The buyer is entitled to a reduction in the price proportional to the difference if the surface area is proved to be 5% less than declared.

The surface “Carrez” is not simply the floor surface area, because of the treatment of entrances, landings, balconies and sloping ceilings so most sellers commission an official report.

If you are buying a French property such as a flat or studio you should ask to see the Loi Carrez report.

If you are selling a French property, your Estate Agent can advise you whether the law applies.

Détecteur de fumée

From March 2015 every French property must be fitted with a smoke alarm certified to CE14604.

French Business Finance

Understanding French business finance isn’t difficult, but it does require thinking through what you can and can’t reasonably borrow for your business from a banker’s point of view.French Business Finance

In general terms, lenders will be concerned to establish three things:

  1. That you will be able to afford the repayments.
  2. That the income from which you will be repaying the mortgage is secure.
  3. That you will be putting a reasonable amount of equity into the business to match the borrowed funds.

How to Win French Business Finance

The key characteristics of a bankable French business finance proposition are:

  • Proprietary know-how that creates a barrier to entry for others.
  • The potential for scalability to global markets.
  • A business model generating significant recurring revenues.
  • A CEO and management team which includes industry-relevant senior executive(s)
  • A compelling USP such as possession of robust intellectual property.
  • A unique or compelling location, site or asset.
  • A business that competes more on value provided to customers than price.
  • The possibility of growth via acquisitions and/or corporate investment.
  • A business strategy that will attract trade buyers and investors in the public equity markets.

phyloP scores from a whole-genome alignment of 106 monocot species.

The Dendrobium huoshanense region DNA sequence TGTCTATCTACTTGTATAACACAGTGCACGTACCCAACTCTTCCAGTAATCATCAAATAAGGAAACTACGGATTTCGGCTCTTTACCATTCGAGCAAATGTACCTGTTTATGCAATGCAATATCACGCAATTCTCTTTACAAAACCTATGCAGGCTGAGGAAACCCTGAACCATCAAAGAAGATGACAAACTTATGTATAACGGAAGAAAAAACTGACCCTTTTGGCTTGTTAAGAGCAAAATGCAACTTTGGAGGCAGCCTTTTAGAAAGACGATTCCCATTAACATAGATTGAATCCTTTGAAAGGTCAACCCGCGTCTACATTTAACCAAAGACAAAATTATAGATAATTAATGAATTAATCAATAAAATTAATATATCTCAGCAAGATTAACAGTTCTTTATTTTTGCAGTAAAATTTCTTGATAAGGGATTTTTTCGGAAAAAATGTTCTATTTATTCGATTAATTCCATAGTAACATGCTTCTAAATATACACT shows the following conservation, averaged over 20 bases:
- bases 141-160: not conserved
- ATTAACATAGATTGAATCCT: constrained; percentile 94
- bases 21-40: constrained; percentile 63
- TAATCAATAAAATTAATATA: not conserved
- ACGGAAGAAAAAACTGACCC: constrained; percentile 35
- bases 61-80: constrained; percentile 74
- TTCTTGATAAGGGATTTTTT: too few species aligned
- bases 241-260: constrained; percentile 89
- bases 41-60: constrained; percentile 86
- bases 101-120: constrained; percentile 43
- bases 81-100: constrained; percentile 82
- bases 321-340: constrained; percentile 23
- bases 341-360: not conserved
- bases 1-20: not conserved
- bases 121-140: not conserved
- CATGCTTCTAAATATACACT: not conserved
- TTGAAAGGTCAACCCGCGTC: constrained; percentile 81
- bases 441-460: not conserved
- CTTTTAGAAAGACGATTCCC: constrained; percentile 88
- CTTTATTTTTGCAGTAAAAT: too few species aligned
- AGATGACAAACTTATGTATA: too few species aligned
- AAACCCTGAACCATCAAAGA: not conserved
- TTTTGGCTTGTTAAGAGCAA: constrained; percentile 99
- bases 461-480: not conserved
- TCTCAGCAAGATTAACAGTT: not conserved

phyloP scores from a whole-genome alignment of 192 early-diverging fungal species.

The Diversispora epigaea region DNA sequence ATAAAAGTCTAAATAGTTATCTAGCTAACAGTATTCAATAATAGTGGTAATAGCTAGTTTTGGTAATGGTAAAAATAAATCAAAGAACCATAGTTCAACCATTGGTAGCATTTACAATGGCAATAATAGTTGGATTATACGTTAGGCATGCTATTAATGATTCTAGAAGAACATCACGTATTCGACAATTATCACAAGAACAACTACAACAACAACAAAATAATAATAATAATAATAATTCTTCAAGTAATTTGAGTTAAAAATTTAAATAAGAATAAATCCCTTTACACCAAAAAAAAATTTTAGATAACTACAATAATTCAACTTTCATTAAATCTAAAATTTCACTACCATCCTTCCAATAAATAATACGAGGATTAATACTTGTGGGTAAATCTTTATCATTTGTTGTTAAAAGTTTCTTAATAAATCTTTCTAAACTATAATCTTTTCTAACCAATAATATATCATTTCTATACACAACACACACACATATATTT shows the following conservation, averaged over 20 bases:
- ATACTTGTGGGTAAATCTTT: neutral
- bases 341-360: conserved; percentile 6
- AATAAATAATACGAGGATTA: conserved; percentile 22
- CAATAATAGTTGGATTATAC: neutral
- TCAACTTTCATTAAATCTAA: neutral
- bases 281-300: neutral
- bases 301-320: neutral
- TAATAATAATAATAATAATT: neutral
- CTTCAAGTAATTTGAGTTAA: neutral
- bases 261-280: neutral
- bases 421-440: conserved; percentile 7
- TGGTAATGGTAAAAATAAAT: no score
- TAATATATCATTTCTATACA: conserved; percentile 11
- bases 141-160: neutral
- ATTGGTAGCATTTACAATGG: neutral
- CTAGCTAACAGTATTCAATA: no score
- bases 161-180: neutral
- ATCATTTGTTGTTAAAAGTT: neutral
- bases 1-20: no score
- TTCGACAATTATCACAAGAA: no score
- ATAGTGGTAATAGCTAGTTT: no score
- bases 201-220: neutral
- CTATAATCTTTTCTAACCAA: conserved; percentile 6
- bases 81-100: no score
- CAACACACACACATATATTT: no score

You may not have all of the above in place, but the more items on the list you can tick the better your chances will be of getting business finance.

A useful source of further information is the Invest In France website.


 It is possible to arrange 100 % business finance?

100%  is possible but truly exceptional as, post the dotcom bubble, most funding sources learnt that the risk of 100% financing was too high. If all you have is a business idea and a business plan, however good you believe it to be, then you will almost certainly be unable to raise 100% financing. However if you can tick off some of the  items on the Key Business Characteristics list above and if a tangible value can be put on them then you might be surprised how much finance you would be able to raise.

Does the business need to have enough income to make finance interest payments?

Not necessarily. Most French business finance providers will be more interested in making a capital gain on their investment than on earning interest. If you have the right proposition you may not need to make any repayment of finance for up to 4 years.

What if I’m self-employed?

If you are self-employed you will need to move the business into a fundable structure such as a limited company.

Are euro interest rates expensive?

They have typically been around 2 % below comparable UK rates since the Euro was launched and tend to behave in a similar way to the old German Bundesbank rates. The actual interest rate you pay will be a standard Euribor rate plus a lending margin and will depend on the type of business finance you take. Because French business finance sources are generally more interested in capital gains than interest receipts the tough negotiation will not be about interest rates but about ownership structure.

Can I finance property and building work?

Yes, this is seldom a problem. If the business is well established there is sometimes the possibility of a French Business Mortgage on terms equivalent to a residential mortgage. However, if the essence of your business is a property, such as a hotel, then you will need to be able to prove that you will be able to meet all interest payments, operating expenses and capital repayments.

What about fees and other charges?